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Productivity in German Agriculture: Estimates of Agricultural Productivity from Regional Accounts for 21 German Regions: 1880/4, 1893/7 and 1905/9

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  • Oliver Wavell Grant

    (Nuffield College, Oxford)

Abstract

This paper presents estimates of agricultural productivity (net value added per full-time labour unit) for 21 German regions for the years 1880/4, 1893/7 and 1905/9. The estimates are derived from regional accounts for agricultural production and costs. The methods used to draw up these accounts are discussed, and there is also an analysis of Hoffmann’s national agricultural accounts. The estimates show that productivity in East-Elbian agriculture was growing rapidly in the period, and tending to converge on the German average. Productivity in southern Germany was not growing so fast. The reasons for this improvement east of the Elbe are examined using a Kreis-level data set. This shows that yield improvements were not limited to large farms and estates, but that smaller holdings also had access to new technology and improved husbandry methods. In short, East-Elbian agriculture should not be seen as backward or bound by tradition: it was a modern sector capable of rapid improvements in techniques and methods of production.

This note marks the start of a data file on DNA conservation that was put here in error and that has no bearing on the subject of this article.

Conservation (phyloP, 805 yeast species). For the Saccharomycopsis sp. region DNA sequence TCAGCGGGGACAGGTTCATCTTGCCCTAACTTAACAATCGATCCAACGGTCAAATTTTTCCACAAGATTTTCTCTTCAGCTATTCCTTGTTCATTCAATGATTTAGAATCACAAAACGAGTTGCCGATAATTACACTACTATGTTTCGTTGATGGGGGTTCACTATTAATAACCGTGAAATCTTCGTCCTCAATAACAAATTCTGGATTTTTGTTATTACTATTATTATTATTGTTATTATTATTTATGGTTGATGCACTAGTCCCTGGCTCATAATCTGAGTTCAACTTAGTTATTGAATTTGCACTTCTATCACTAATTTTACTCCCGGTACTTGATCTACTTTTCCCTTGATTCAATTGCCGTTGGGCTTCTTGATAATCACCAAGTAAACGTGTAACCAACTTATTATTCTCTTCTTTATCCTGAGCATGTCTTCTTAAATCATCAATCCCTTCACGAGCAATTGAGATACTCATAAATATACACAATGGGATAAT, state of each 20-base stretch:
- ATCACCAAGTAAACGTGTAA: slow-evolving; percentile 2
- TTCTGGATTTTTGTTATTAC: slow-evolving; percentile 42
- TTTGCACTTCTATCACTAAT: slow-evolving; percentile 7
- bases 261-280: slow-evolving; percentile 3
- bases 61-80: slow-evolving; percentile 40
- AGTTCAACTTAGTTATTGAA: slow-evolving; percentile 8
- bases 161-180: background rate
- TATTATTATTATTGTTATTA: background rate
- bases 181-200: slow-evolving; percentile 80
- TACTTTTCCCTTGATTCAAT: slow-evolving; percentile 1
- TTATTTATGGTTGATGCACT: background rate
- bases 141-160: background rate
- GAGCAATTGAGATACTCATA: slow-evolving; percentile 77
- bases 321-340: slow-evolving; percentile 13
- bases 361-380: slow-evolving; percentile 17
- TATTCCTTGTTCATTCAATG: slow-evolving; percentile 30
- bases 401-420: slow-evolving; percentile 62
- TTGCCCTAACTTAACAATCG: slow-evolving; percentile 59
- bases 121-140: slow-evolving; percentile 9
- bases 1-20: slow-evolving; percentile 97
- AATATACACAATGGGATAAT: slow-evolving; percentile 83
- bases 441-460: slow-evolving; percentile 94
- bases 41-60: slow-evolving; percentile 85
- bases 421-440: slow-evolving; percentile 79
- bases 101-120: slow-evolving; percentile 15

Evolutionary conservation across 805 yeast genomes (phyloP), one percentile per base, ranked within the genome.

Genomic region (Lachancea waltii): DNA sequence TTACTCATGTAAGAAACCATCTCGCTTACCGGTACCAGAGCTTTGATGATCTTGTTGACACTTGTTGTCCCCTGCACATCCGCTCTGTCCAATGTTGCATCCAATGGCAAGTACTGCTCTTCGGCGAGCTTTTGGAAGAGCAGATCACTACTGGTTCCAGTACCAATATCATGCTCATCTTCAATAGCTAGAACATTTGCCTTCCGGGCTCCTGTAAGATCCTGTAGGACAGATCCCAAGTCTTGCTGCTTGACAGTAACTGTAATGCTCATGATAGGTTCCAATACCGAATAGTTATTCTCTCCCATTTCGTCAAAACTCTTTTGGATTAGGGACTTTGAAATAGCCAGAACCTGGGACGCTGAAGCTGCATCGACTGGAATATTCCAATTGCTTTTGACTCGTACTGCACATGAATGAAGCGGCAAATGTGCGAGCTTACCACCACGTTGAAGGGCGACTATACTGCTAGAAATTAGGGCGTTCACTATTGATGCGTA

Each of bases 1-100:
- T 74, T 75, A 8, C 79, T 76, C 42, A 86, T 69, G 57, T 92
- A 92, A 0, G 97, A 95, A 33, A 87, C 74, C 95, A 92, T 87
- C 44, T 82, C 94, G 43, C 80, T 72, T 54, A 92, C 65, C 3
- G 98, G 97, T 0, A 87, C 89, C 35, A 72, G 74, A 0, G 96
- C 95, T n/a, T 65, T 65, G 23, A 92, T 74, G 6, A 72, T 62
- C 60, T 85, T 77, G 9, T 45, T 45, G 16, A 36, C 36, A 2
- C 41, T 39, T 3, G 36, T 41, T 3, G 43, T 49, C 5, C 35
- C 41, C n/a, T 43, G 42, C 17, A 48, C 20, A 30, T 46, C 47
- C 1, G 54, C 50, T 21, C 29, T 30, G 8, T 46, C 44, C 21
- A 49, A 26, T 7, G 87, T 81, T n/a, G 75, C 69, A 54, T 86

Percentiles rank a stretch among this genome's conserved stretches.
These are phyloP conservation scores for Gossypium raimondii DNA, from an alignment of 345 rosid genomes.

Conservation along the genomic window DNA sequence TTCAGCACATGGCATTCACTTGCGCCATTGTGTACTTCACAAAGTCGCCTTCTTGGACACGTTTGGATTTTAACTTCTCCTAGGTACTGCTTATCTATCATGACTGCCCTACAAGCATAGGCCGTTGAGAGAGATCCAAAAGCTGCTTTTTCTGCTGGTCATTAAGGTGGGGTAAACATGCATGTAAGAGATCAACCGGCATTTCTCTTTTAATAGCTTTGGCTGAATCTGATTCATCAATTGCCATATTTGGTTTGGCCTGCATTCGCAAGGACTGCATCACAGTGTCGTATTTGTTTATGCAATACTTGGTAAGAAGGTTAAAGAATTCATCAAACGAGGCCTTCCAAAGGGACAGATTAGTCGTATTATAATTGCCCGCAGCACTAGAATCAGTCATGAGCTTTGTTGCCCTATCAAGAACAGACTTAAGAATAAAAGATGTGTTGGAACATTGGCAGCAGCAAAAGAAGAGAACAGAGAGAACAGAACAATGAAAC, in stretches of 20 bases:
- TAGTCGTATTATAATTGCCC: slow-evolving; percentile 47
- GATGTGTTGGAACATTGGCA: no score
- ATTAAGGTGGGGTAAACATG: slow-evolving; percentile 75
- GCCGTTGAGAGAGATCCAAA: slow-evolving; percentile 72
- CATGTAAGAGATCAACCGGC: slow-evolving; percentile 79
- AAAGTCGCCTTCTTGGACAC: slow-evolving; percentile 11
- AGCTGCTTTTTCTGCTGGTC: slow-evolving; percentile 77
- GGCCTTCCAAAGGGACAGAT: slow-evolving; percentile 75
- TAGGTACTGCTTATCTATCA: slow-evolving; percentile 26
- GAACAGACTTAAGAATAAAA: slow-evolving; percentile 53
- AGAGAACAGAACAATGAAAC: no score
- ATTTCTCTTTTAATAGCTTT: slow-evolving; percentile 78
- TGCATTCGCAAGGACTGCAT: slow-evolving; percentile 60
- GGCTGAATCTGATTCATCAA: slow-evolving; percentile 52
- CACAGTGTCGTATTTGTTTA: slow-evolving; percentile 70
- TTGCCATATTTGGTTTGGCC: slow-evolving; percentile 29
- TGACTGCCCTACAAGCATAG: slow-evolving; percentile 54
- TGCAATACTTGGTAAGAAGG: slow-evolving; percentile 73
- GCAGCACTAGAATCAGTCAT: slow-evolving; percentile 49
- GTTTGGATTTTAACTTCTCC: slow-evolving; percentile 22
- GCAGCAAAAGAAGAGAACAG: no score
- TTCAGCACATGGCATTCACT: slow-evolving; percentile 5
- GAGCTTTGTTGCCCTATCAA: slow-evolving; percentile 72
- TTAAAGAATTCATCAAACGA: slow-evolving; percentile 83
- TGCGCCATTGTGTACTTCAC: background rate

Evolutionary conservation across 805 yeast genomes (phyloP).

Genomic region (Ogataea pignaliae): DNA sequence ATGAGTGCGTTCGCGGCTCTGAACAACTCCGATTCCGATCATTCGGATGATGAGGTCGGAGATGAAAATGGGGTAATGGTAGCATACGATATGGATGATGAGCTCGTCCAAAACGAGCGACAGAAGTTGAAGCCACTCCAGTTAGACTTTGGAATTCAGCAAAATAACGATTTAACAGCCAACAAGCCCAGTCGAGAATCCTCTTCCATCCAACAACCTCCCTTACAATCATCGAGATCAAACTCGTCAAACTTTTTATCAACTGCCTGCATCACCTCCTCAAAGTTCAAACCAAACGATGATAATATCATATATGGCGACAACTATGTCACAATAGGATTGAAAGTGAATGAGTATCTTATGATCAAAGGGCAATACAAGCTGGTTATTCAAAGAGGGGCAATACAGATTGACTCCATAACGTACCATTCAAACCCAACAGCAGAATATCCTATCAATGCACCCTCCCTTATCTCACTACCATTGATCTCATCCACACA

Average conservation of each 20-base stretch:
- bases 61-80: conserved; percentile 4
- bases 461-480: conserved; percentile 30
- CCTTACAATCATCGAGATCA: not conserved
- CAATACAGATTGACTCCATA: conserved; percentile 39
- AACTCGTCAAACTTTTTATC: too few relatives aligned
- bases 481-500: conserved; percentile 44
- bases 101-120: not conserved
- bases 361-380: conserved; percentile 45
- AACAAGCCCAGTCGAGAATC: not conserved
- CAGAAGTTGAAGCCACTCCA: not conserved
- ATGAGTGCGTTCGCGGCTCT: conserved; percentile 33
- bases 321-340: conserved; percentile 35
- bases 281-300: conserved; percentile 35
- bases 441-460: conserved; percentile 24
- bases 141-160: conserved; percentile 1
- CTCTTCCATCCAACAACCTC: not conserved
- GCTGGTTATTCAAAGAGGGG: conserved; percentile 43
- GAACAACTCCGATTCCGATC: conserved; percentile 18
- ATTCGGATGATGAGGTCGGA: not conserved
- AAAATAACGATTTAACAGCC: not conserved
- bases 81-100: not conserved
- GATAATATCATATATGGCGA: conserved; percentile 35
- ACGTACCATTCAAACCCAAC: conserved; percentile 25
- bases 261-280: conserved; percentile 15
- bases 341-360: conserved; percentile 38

Suggested Citation

  • Oliver Wavell Grant, 2002. "Productivity in German Agriculture: Estimates of Agricultural Productivity from Regional Accounts for 21 German Regions: 1880/4, 1893/7 and 1905/9," Oxford University Economic and Social History Series _047, Economics Group, Nuffield College, University of Oxford.
  • Handle: RePEc:nuf:esohwp:_047
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    File URL: http://www.economics.ox.ac.uk/materials/papers/2283/grant.pdf
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    References listed on IDEAS

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    1. Charles Feinstein & Mark Thomas, 2001. "A Plea for Errors," Oxford University Economic and Social History Series _041, Economics Group, Nuffield College, University of Oxford.
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    Cited by:

    1. Robert Dryburgh, 2003. "Individual, Illegal, and Unjust Purposes': Overseers, Incentives, and the Old Poor Law in Bolton, 1820-1837," Oxford University Economic and Social History Series _050, Economics Group, Nuffield College, University of Oxford.

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